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Orca

This adult orca and its calf (not pictured) represent only the second sighting of orcas, and the first of mother and calf, in PIPA, indicating that these may not be random encounters or pass-throughs by wayward animals, but that the waters around the Phoenix Islands are part of the species’ global range. (Photo courtesy of the Cohen Lab, Woods Hole Oceanographic Institution)

Pat Lohmann

Pat Lohmann extracts a segment from the pneumatic underwater drill being used to extract coral cores.

Yesterday we arrived at Nikumaroro, perhaps the most famous of the Phoenix islands, as it is the supposed final resting place of Amelia Earhart.

The island came into view at dawn, shrouded in clouds on our first overcast day of the trip. Nikumaroro has much more vegetation than Kanton despite being a smaller atoll—coconut palms and Pisonea form a dense jungle all over the island. We will only have two short days to work here, before we must move on, so we hit the water swimming.

Our main objective here is to reconstruct a history of bleaching on the reef. To do this, we need to collect coral cores from massive, long-lived Porites colonies that have recorded past thermal stress events in their skeleton. But first we need to find them.

On our first work day Pat, Richard, and Mike conducted surveys across the west side of the island and, while doing so, searched for an area of reef that has enough Porites for us to core while I take water samples to understand the reef chemistry. They found a site just off the northwest corner of the island that is suitable, but may be challenging, as the weather has picked up producing a moderate swell.

Today we plan to spend the entire day coring. The corals are deeper than previous locations, which means we will be using our air rapidly and will have to make multiple dives. The swell has not diminished and so we decide to tie extra ropes to nearby reef rocks to give Pat, our driller, extra handholds. This will allow him to drill a straight hole, which is critical to getting the long records we are after. After a quick breakfast, we head out in both tenders: one full of divers, the other full of extra air tanks.

The drilling setup is elegant in its simplicity; we use a pneumatic drill that has been outfitted to connect to a scuba regulator, which we attach to a full scuba tank. The bit is a 3.5-centimeter-diameter concrete coring bit, which we have repurposed for coral. When Pat pulls the trigger, air from the tank spins the drill and drives the bit into the coral skeleton. We break off sections of core at 30-centimeter intervals, after which we insert aluminum extensions into the drill shaft to extend the bit deeper into the colony. Once the core is completely out, we patch the coral colony with carbonate rubble and epoxy to provide a surface for new coral polyps to grow, a process that typically takes less than a year.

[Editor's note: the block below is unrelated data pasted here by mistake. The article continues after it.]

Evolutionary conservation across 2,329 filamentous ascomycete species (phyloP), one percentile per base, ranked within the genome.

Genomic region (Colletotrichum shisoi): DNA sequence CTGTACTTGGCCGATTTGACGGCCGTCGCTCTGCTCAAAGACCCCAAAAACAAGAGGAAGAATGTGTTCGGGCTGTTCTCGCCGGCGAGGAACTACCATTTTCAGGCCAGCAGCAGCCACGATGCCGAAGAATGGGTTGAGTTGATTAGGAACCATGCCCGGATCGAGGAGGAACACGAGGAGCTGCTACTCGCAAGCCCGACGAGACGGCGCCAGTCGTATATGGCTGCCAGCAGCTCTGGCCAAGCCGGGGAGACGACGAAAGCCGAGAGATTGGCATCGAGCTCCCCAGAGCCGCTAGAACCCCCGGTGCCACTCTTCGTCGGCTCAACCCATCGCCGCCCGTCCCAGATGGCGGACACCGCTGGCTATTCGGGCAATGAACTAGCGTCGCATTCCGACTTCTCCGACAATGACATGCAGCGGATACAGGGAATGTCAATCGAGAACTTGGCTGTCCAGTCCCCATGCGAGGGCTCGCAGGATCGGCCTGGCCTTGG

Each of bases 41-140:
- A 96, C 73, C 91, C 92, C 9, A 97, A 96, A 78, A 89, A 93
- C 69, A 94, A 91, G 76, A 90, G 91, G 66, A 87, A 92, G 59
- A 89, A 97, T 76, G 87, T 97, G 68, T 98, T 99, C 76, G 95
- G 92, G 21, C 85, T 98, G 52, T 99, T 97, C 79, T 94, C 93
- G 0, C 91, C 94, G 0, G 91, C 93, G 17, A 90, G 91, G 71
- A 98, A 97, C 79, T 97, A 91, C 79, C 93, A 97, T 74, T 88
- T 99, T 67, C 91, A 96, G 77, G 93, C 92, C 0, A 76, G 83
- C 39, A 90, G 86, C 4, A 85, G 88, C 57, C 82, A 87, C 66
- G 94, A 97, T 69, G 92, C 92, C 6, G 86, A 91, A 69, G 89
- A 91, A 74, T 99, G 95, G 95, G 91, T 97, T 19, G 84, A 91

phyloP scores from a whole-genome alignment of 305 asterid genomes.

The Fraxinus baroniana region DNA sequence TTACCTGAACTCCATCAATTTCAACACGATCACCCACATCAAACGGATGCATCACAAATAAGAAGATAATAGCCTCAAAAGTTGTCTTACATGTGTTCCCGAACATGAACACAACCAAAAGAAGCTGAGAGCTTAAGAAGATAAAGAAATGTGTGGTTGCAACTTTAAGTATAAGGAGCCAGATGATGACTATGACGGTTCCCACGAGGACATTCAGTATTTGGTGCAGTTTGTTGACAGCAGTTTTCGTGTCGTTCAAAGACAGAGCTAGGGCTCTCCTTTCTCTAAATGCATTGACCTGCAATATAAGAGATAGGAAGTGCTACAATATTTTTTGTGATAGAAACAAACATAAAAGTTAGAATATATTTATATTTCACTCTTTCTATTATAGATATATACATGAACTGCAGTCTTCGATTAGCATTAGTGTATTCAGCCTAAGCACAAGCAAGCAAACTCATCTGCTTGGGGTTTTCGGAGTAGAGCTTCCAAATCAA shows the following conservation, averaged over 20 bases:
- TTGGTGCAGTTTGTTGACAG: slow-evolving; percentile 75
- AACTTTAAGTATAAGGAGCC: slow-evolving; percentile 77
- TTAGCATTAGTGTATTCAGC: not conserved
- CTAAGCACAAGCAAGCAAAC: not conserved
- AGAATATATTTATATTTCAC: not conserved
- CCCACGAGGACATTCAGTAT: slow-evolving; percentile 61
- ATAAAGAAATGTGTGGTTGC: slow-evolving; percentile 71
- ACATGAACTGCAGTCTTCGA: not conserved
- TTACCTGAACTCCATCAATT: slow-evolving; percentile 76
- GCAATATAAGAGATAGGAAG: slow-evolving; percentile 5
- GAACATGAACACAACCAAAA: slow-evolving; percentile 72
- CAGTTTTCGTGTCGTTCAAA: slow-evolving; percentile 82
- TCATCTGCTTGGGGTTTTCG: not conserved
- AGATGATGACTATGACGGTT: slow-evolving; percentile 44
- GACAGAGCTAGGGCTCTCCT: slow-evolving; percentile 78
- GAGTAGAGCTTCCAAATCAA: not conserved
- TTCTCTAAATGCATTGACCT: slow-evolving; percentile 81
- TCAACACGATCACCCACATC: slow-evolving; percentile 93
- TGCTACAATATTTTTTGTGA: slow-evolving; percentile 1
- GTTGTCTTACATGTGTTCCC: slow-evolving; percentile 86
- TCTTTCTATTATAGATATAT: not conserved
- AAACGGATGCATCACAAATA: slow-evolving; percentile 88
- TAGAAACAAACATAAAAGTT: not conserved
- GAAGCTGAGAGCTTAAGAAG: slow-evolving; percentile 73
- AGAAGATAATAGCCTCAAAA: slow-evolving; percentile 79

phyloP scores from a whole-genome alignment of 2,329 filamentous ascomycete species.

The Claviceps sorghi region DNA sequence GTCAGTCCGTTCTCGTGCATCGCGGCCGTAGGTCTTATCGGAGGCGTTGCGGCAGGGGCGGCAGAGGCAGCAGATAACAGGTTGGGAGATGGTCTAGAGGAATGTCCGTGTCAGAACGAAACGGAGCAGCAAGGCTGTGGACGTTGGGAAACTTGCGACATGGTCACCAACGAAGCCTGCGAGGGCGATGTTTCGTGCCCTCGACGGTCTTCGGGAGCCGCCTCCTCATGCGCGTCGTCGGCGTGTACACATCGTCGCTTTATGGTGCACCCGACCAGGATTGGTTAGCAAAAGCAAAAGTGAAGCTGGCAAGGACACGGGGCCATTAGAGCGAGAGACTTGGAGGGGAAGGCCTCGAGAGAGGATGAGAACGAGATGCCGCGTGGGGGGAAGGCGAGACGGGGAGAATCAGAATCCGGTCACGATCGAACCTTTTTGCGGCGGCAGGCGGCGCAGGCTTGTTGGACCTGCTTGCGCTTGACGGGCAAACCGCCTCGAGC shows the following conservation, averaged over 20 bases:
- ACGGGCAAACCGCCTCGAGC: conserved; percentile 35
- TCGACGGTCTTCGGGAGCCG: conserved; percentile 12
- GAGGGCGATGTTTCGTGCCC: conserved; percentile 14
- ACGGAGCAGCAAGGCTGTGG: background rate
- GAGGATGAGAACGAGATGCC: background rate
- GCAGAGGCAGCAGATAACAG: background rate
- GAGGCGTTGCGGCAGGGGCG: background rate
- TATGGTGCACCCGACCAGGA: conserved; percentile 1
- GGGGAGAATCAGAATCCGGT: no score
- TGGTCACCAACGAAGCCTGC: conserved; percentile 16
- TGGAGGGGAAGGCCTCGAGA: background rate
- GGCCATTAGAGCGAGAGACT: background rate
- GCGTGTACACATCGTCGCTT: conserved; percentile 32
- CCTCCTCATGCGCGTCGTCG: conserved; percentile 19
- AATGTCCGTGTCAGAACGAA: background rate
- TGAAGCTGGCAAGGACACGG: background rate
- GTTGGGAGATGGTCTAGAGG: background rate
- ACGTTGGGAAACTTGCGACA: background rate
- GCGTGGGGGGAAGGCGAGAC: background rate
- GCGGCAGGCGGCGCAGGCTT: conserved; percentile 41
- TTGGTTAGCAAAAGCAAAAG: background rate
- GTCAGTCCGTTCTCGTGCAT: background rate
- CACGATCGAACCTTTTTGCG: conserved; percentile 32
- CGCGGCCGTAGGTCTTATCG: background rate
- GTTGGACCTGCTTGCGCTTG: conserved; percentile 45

Over three hour-long dives we collect 10 cores, the longest of which is over 100 centimeters and records about a century of growth. We also take tissue samples to analyze for genetics and feeding habits.

Over the course of the day we were visited by an abundance of reef wildlife including a school of barracuda, several black tipped reef sharks, some overly inquisitive red snapper. At the end of the day while Mike and Eric conducted a plankton tow and they encountered two orcas—an adult and a juvenile. The adult, over 20-feet long, makes them feel very small in their 9-foot tender.

Tomorrow we will land on the island so that our observer, Burangke, can make his assessments of the vegetation and wildlife.

Killer Whale Range

The current map showing the distribution of orcas worldwide may need to be updated to include PIPA. (NOAA Fisheries, Office of Protected Resources)